November 16th, 2011 | Uncategorized | 0 Comments
I seem to be spending more and more time at the vet clinic these days, not surprisingly I suppose when there are so many puppies needing this, that or the other. I took back Strawberry’s two siblings from foster today after they had been given their first vaccinations, and was told that Strawberry herself had been in that morning. She’s doing really well, and although the tips of her toes have gone it hasn’t made any difference (and she won’t ever need a manicure!) I also picked up Lemon after her second stay at Acorn, this time because she had both a cough (again) and had been vomiting. We’re all being extra careful about this since Jenkins’ sad demise (having eaten some towel), but she had nothing going on inside and is back home again.
I had a moment of panic during the night when I reached out to give Sandy’s tummy a rub (both of us having been disturbed by some noisy goings on with other dogs) and felt a lump on her chest area. My first thought was that it was a mammary tumour, and after that I couldn’t sleep for wondering how I was going to get her to Acorn and leave her there for surgery. It seems simple, but Sandy is very scared of strangers and anywhere other than Lamma and the places she knows. On the occasions I have taken her to see a vet, most recently when she poked herself in the eye with a stick (and is now blind in that eye), she shook with fear throughout and insisted that I carry her, something she almost never does at home. When she first came to my house from AFCD a few years ago (along with an entire family of ‘Wanchai Terriers’) she spent about two weeks hiding under a cupboard before finally coming out and accepting me. Even now when I’m not at home she spends most of her time under my bed, or hidden in any other safe area. So this morning one of the first things I did was to get the clippers out and shave Sandy’s tummy area so I could have a good look at what was going on, and now I’m pretty sure that it’s not a mammary tumour but a grass seed that’s worked its way under the skin and become infected. These grass seeds are a real menace at this time of year, and I have felt the pain of them sticking into my own feet through my socks, their needle-like tips embedding themselves in skin very easily. The seeds can get between a dog’s toes, or in the ears (especially with breeds like spaniels) and cause all sorts of painful problems, and as there were several half-embedded seeds sticking out of Sandy’s tummy I feel sure that’s what the lump is.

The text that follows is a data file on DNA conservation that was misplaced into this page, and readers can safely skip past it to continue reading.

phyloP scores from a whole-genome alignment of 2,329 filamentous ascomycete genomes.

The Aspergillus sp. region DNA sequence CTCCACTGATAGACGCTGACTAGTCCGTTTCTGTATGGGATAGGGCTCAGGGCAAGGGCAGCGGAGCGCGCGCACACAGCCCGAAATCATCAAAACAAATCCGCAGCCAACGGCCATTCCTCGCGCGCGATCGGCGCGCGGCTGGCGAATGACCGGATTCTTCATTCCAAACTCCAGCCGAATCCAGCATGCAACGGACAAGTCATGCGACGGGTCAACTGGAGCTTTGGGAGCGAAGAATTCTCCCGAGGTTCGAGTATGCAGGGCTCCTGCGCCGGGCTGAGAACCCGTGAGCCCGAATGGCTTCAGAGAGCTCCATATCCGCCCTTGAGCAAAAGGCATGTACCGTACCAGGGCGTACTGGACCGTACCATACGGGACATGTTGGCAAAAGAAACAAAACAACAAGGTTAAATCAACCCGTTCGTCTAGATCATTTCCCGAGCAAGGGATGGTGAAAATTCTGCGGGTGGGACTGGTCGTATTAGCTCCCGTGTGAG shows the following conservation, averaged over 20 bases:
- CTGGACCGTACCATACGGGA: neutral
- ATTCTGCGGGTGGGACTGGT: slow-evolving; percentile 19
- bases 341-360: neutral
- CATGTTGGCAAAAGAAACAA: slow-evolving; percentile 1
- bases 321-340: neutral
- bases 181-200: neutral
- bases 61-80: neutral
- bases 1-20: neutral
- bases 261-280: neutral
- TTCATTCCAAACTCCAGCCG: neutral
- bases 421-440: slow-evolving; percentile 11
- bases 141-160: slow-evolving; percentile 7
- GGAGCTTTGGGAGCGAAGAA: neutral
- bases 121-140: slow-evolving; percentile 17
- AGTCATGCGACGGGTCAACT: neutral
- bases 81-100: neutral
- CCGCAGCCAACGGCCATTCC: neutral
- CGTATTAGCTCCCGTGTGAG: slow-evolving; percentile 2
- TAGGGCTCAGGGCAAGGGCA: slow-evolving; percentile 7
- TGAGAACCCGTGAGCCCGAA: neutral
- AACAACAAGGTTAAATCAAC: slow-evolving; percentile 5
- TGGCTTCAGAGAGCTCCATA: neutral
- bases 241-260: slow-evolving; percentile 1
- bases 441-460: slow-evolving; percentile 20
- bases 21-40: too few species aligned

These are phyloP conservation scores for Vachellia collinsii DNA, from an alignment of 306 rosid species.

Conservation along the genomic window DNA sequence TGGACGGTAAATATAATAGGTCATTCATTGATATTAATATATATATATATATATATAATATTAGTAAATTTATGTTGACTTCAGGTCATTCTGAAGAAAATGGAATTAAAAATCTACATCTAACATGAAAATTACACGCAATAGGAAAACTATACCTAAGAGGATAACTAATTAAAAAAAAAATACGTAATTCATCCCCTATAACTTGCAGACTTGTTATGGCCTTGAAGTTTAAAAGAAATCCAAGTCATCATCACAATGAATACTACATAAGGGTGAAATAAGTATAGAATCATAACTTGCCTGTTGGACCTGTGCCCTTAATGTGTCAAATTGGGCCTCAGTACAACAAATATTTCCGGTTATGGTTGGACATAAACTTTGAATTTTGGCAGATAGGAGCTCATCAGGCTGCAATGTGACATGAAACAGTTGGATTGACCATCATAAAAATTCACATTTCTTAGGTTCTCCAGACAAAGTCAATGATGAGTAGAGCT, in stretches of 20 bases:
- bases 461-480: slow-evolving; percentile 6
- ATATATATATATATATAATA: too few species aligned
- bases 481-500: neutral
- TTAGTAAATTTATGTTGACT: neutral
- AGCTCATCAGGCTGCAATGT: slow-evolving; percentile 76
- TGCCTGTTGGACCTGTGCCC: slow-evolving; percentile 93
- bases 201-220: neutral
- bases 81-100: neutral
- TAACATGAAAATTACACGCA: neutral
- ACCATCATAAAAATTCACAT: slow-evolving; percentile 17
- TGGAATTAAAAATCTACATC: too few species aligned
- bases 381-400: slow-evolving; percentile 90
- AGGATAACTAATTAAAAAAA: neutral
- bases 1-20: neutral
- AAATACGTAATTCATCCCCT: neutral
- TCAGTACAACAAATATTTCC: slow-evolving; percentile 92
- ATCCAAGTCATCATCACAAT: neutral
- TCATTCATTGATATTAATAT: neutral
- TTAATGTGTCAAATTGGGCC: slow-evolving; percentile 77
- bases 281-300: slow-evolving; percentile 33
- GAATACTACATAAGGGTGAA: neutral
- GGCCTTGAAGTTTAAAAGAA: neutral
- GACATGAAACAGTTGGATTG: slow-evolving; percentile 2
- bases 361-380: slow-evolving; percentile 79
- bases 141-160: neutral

As my life revolves around the dogs and my only news comes from reading second-hand newpapers put down for the puppies, I was a bit slow on the uptake about the $6000 Government handout now being available via online banking (but have now submitted my application). What alerted me to the the fact that the funds were actually being handed out was a donation cheque that arrived in the post with a note attached saying it was the $6000 that had been received from the Government, and although it’s been a long time coming it’s still a very nice pre-Christmas present, some of which I hope will trickle through to HKDR. It’s easy via www.simplygiving.com